Our brains are remarkably energy efficient.

Using just 20 watts of power, the human brain is capable of processing the equivalent of an exaflop — or a billion-billion mathematical operations per second.

Now, researchers in Australia are building what will be the world's first supercomputer that can simulate networks at this scale.

The supercomputer, known as DeepSouth, is being developed by Western Sydney University.

When it goes online next year, it will be capable of 228 trillion synaptic operations per second, which rivals the estimated rate of operations in the human brain.

The hope is to better understand how brains can use such little power to process huge amounts of information.

If researchers can work this out, they could someday create a cyborg brain vastly more powerful than our own. The work could also revolutionize our understanding of how our brains work.

"Progress in our understanding of how brains compute using neurons is hampered by our inability to simulate brain-like networks at scale," said André van Schaik, a director at Western Sydney University's International Centre for Neuromorphic Systems.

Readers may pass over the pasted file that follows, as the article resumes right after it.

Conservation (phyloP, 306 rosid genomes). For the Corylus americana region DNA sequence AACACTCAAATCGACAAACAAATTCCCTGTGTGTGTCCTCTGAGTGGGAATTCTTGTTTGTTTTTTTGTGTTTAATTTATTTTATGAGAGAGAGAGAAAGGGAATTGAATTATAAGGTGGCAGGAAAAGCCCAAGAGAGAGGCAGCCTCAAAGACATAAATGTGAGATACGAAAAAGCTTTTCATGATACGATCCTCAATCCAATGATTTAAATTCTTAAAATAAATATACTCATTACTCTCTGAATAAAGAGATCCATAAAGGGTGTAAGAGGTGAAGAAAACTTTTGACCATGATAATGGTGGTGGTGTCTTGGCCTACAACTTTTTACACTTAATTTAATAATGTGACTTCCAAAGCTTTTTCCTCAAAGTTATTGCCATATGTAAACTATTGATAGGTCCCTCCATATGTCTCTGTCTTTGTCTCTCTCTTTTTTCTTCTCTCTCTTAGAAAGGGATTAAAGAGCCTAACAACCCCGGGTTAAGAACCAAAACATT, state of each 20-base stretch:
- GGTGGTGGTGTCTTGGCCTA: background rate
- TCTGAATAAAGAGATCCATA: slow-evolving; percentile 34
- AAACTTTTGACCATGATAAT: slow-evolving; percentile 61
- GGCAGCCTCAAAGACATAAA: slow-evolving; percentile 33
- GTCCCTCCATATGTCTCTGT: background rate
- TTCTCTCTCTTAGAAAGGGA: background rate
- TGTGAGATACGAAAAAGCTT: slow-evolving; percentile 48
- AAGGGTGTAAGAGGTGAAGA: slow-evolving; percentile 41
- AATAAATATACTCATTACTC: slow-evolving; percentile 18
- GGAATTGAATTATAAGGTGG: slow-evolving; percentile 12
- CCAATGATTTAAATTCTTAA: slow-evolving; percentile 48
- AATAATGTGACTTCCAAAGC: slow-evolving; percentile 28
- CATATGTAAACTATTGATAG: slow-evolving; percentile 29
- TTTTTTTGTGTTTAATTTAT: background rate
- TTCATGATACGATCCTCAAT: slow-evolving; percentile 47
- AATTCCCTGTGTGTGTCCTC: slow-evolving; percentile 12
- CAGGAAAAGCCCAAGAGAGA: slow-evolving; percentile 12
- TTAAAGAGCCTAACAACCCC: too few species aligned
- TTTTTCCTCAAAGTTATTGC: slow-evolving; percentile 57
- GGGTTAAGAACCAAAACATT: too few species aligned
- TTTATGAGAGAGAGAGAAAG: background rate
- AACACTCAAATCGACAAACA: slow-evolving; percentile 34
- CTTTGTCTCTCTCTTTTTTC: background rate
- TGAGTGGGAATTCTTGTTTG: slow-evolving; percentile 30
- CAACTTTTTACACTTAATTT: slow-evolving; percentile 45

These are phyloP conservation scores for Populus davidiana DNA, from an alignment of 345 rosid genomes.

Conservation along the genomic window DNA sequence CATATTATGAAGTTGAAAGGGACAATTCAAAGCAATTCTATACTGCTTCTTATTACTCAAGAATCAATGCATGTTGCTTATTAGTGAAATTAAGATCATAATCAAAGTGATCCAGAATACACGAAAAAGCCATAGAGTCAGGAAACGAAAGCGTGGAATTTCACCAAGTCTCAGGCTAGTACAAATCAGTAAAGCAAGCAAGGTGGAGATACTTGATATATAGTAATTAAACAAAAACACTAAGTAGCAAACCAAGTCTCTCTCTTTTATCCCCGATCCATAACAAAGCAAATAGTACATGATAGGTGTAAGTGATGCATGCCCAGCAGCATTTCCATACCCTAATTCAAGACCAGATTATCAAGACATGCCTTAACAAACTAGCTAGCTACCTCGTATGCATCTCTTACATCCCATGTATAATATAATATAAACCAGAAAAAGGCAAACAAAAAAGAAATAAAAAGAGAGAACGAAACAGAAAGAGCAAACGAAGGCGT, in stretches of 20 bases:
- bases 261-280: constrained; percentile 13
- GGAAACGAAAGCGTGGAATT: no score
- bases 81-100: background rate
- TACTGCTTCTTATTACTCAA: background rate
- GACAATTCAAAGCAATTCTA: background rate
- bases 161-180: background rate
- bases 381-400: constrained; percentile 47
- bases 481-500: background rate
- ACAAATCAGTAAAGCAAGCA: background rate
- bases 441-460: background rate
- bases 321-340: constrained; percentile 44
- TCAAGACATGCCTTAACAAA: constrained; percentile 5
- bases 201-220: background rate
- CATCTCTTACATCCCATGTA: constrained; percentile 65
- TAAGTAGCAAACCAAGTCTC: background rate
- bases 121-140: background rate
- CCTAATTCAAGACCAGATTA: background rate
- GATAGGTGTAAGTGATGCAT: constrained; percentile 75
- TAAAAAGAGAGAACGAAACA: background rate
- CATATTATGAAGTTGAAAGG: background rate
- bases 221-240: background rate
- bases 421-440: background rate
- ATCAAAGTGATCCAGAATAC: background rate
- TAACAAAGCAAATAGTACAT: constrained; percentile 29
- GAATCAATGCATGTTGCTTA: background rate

"Simulating spiking neural networks on standard computers using Graphics Processing Units and multicore Central Processing Units is just too slow and power intensive," he added. "Our system will change that."

Ralph Etienne-Cummings at Johns Hopkins University, Baltimore, who is not involved in the work, told New Scientist that DeepSouth will be a game changer for the study of neuroscience.

"If you are trying to understand the brain this will be the hardware to do it on," he said.

Etienne-Cummings said that there will be two main types of researchers who will be interested in the technology — those studying neuroscience, and those who want to prototype new engineering solutions in the AI space.

DeepSouth is just one of many research projects aiming to create a machine that will rival the human brain.

Other researchers are trying to tackle the same problem by creating "biological computers" powered by actual brain cells.

This article was originally published by Business Insider.

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